Adoption of unrelated young can have detrimental consequences to the caregivers’ fitness in the form of costs emanating from maladaptive altruism. Owing to such costs, complete adoptions and allo-nursing are relatively rare in the animal world, more so between species that compete with one another. Lions and leopards compete through both exploitative and interference mechanisms, resulting in profound aggression and suppression at mutual encounters. Through intensive monitoring, we provide a detailed and prolonged account of a complete adoption of a leopard cub by a free-ranging Asiatic lioness. We briefly review existing literature on foster care in the animal world and suggest that maternal instincts and inexperience, coupled with behavioral and physical resemblance between lion and leopard cubs, could have acted as proximate cues in initiating such an unprecedented association. Furthermore, the unique sociobiology of Asiatic lions wherein the sexes live separately in small groups likely favored the duration of this interaction (~45 d). We also discuss and speculate about broader perspectives of offspring recognition in the animal world and ask whether the study of such important yet rare associations has implications for our understanding of parental care.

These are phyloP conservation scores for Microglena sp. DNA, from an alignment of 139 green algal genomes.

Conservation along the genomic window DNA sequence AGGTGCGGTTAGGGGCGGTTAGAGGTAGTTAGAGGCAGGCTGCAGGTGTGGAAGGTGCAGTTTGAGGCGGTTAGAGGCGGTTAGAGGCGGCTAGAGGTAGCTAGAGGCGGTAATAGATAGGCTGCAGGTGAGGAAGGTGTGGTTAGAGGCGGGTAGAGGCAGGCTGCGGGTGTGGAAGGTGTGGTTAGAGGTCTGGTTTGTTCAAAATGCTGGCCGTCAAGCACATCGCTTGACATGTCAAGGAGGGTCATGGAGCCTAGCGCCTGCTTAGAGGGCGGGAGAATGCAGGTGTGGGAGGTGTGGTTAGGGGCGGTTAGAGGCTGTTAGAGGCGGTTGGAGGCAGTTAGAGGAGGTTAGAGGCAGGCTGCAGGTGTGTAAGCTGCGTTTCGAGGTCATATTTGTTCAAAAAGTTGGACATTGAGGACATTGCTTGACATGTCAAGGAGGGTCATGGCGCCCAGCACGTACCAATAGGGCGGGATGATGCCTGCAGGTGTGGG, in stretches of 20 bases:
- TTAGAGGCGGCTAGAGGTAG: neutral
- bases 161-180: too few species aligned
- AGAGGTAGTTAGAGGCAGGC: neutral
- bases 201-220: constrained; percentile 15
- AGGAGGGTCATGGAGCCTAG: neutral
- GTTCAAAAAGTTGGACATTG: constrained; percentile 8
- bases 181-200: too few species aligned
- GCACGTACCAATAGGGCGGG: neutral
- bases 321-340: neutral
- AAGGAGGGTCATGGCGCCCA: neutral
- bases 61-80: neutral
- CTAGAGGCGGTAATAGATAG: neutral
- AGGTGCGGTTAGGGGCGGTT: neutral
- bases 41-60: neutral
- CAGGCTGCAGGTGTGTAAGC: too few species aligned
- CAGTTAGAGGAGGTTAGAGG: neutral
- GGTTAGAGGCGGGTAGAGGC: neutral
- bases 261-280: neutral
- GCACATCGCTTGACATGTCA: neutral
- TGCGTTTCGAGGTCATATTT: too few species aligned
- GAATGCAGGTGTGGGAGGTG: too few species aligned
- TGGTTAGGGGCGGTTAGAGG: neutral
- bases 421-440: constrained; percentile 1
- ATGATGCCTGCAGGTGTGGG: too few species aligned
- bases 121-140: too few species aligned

Bibliographical noteFunding Information:
We thank Sunil Berwal, Lalit Vara, Tushar Limbadiya, Dilipkumar Sisodiya, Ramkubhai, and Vanrajbhai for their dedicated field skills, keen recording of this incident, and sharing of information. We thank Craig Packer for providing insights. We also thank Ingela Jansson for sharing comprehensive information about the lioness?leopard association from Ndutu, Ngorongoro. We thank the Wildlife Institute of India for its support. Indranil Mondal is thanked for his help with the map. Special thanks to Andrew J. Matthews and Academic Technology Support Services at the University of Minnesota. We thank Mayank Kohli and Aamod Zambre for constructive comments on an earlier version of the manuscript.?DM and SBK collected field data on the association; SC provided information on the lioness and her life history; SC, DM, and JKB conceptualized the paper; SC, JKB, and DM wrote the manuscript. DM and SC contributed equally to this work. All authors read and commented on the manuscript drafts. We declare that there is no conflict of interest associated with this research and its submission.
- interspecific adoption
- kin recognition
- parental care